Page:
Big Moe is the name of a route on the North Face of Echo Cove in Joshua Tree National Park, California.
The area known as Echo Rocks consists of a convoluted grouping of rock formations such as Echo Rock, Touch And Go Face and South Face of Echo Cove. Each one of these formations contains at least one route that has gained it's own share of popularity. For example, we have Heart And Sole on Echo Rock, Touch And Go on the Touch And Go Face, C.S.Special on the South Face of Echo Cove, and then we have Big Moe on the North Face of Echo Cove.
The history of climbing Big Moe puts one of the greatest climbing icons, John Bachar, at it's center and pinnacle. The year was 1980 and the standards of climbing were increasing by leaps and bounds. John Bachar and his friends had discovered this test piece, and the test piece was slated to be ticked, and it was, on top rope.
As it is with any test piece, Big Moe needed to be done on lead. The biggest problem was protection. The wall lacks cracks for the first two thirds of the route. But John Bachar wasn't wasting his time; he was mastering the moves. Then in 1981 he came back with his daring free solo ascent of the route. Nowadays, there is a bolt anchor on top and you often see aspiring 5.11 climbers top roping, or at least trying the route.
The biggest problem with top roping Big Moe is that you cannot hang on any one move until you pass that section. The route is almost entirely overhanging. When you peel off, you go for a swing away from the wall. It's almost impossible to get back on the route, especially if you fall low on the route. You need to lower down and start from the bottom again. Nowadays, if you see a climber styling up Big Moe with ease and grace, such as Thad doing in these photos, you know they are on their way to greatness, if they are not already there.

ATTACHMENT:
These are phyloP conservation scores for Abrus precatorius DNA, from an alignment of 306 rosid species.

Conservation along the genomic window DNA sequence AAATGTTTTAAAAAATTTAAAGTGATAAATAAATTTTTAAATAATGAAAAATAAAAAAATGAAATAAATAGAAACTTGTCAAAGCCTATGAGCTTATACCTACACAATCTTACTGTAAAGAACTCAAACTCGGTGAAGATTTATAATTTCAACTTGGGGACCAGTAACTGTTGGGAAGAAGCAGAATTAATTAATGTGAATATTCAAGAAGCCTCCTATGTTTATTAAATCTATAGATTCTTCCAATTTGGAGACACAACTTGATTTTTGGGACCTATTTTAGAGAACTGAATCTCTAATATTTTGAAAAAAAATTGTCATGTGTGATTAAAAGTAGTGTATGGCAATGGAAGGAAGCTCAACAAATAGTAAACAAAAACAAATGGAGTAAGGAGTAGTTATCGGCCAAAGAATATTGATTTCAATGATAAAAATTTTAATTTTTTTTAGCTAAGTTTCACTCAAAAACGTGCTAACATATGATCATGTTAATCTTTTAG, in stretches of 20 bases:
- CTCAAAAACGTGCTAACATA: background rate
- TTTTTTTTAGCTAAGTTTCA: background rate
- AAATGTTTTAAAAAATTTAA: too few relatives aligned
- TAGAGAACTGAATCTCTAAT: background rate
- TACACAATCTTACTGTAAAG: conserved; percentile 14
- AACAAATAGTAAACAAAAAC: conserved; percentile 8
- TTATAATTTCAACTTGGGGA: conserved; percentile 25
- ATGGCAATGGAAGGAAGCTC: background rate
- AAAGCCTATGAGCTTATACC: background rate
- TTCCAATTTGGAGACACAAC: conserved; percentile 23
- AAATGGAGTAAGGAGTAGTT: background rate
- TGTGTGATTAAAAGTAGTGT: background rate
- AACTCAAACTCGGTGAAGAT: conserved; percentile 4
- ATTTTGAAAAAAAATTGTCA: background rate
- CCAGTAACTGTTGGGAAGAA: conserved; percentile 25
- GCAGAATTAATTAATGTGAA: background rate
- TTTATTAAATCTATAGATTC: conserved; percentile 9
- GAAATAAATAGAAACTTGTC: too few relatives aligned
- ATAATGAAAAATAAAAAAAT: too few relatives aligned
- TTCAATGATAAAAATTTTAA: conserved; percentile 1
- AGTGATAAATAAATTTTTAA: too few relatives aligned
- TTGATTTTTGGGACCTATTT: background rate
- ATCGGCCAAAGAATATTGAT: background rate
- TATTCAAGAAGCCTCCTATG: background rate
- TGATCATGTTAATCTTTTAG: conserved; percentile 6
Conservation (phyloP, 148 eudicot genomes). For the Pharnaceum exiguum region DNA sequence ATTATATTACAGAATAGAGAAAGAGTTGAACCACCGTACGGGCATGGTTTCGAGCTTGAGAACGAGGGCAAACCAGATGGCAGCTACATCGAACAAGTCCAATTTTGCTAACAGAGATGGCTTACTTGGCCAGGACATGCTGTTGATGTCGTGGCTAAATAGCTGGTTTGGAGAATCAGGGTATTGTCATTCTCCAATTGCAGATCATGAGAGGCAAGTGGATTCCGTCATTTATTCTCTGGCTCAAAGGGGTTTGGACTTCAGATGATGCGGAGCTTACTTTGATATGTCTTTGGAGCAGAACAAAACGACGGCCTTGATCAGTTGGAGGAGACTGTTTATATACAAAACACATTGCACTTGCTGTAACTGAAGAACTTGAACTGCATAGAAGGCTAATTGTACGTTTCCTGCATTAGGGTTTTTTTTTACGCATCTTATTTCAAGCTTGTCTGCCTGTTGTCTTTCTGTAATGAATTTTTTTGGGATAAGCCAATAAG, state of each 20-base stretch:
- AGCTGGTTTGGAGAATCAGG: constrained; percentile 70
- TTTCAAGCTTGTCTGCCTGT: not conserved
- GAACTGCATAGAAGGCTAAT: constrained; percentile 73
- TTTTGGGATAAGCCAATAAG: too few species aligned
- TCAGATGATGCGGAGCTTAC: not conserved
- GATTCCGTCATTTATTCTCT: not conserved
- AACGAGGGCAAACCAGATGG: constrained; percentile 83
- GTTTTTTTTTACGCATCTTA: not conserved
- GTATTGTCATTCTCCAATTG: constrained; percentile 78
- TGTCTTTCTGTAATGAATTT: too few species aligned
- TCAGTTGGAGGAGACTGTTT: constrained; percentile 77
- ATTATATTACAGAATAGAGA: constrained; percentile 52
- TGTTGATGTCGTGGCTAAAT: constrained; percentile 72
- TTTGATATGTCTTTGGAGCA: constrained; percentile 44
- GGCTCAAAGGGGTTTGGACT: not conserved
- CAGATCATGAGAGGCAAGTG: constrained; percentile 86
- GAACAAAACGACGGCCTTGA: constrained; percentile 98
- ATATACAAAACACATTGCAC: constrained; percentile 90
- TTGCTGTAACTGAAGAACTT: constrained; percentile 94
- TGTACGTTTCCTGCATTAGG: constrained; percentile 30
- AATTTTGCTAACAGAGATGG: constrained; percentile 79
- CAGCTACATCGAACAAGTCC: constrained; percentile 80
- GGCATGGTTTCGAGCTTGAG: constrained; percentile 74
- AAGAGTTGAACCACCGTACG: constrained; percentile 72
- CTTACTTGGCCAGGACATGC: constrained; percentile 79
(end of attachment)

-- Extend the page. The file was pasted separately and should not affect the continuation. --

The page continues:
Just past Intersection Rock, take the road to Barker Dam for a short distance. Shortly after getting on this road you’ll see a sign for “Key’s Ranch” Road. Take this dirt road to a large parking area on the right. Just beyond the parking area there is a sign for “Key’s Ranch Guided Tours.” You can drive further on this road to access several other climbing formations, but you will run into a locked gate for “Key’s Ranch.” Walk along the dirt road and within less than a minute the South Face Of Echo Cove will be on your right, and right next to the road. Continue walking along the road to the end of the south face where you will see another small parking area. In front of the parking area there is a sign reading "Thin Crack" pointing you into the gully/cove. The North Face of Echo Cove, Right side, is immediately to your right.
Camping, Noise considerations, Environmental concerns, fees and food
Please tread lightly. The Access Fund has gone to great lengths posting trail marker for approaches to many of the more popular crags. Do your best to stay on these trails, and where you are forced to use a different path, choose the ones that rain can mend in time. Drainages make for good trails where there are no established trails.
Avoid stepping on native and fragile plants, and do not feed the coyotes. Coyotes are very much used to people and often hang around picnic areas and camp grounds in hopes of getting a hand out. It’s better to let them live their natural life.
Joshua Tree Camping
When you are camping with friends and sitting around the fire, it is easy to forget that there are other people trying to sleep in the nearby campsites. It is important to put yourself in their shoes. Keep the noise and music to a minimum and certainly not too much past 10 p.m. Your neighbors will smile at you in the morning instead of giving you dirty looks.
Fees and Food
Essential GearFor toproping bring one 60 meter rope, slings and locking carabiners.
P.S. Don't forget to include a good and watchful belayer. Check your knots.